There are a variety of occupations in Montana that are at increased risk of asbestos exposure. Asbestos also was shipped across the country and used in construction products of all kinds, increasing the chances of nationwide contamination. Even today, residents who work in industries that have any connection with the Libby mine are at risk.
Here are some additional jobs within Montana that have been known to be at risk of asbestos exposure:
At the center of the state’s asbestos problems is Libby, a city with a population of less than 3,000. From 1923 to 1990, Libby was home to an active vermiculite mine. In excavating vermiculite from layers of igneous rock, miners also unwittingly uncovered tremolite, the most hazardous form of asbestos. During the height of vermiculite excavation, an estimated 5,000 pounds of asbestos or more was spewed into the air on any given day. As a result, more than 400 people who lived in Libby or nearby cities have died from asbestos-related diseases, and another 1,500 have developed related illnesses. An epidemiology analysis showed that mortality rates from 1979 to 1998 for asbestos-related diseases in Libby were 40 times higher than the rest of the state and 60 times higher than national rates.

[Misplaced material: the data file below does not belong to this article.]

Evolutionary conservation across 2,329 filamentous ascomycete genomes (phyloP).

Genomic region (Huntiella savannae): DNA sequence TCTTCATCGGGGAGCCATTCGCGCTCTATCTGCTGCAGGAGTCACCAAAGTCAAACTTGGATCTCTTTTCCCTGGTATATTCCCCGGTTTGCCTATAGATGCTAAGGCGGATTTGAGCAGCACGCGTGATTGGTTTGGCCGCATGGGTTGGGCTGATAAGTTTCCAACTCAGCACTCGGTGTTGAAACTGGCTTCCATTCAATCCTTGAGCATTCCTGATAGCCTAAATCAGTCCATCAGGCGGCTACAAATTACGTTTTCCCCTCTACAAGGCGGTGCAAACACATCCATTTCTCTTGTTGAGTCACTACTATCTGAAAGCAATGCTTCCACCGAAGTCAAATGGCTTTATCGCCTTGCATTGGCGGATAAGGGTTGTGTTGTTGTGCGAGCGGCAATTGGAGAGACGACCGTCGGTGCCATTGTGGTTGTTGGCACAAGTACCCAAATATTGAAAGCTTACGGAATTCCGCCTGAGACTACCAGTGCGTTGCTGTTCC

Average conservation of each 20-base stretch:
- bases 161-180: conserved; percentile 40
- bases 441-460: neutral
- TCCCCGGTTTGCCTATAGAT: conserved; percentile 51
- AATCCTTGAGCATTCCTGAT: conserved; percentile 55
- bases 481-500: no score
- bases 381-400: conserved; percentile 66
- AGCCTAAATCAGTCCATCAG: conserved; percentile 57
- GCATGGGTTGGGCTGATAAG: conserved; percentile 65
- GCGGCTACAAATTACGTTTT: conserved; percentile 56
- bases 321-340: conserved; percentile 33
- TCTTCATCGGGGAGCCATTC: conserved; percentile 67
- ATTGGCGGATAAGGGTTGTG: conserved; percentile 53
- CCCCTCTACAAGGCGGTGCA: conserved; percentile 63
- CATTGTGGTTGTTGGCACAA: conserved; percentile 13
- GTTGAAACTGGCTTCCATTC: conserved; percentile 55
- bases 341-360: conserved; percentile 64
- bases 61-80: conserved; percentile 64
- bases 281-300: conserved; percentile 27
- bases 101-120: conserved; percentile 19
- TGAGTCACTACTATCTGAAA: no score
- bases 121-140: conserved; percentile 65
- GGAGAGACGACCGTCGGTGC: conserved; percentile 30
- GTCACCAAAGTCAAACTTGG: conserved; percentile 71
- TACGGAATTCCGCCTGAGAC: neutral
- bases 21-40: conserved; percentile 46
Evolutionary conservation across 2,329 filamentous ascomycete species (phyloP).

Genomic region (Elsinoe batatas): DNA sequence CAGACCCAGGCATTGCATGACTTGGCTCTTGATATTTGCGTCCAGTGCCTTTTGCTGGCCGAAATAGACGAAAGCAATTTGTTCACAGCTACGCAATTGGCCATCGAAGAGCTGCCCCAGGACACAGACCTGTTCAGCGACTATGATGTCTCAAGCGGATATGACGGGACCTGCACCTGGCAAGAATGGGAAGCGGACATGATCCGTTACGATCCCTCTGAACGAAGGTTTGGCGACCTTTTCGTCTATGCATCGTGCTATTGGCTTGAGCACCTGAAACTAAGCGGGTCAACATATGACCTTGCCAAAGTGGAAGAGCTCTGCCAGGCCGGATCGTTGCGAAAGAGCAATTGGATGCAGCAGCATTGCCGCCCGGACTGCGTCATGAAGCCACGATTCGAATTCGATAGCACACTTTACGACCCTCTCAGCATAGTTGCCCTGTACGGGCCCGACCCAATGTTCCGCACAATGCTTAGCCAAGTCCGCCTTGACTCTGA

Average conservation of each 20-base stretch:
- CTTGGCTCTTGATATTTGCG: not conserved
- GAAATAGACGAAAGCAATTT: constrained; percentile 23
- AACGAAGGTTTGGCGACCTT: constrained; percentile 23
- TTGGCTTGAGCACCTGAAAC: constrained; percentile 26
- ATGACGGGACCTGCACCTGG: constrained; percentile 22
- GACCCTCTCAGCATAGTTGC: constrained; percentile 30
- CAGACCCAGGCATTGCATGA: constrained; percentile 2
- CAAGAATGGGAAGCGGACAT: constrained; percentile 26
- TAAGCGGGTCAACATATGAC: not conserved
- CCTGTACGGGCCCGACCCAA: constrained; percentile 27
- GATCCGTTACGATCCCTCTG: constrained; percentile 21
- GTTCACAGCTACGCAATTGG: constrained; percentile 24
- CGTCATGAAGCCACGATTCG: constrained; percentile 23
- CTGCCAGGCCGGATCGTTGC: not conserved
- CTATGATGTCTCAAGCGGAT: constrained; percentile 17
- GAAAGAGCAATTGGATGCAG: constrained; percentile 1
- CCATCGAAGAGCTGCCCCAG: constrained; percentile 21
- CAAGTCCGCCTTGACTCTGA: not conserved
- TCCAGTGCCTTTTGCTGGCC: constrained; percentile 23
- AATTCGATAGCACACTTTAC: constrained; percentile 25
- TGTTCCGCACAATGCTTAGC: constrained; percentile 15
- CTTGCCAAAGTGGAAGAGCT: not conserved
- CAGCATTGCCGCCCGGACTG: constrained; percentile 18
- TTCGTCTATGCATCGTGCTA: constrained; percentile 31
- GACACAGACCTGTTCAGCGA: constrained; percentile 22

In 2002, the U.S. Environmental Protection Agency (EPA) added Libby to its Superfund National Priorities List a designation that gives the country’s most contaminated areas dedicated federal funding for clean up. The EPA also declared Libby a public-health emergency the first of its kind in the nation. It wasnt until just recently, in 2014, that the EPA determine the cleanup efforts successful and declared the city safe for occupation.
Located just 15 miles northwest of Libby, Troy, a city of less than 1,000, has also been subjected to the negative effects of the Libby mine. Cases of asbestos-related diseases such as mesothelioma are many times higher in the Libby/Troy area compared to other areas statewide.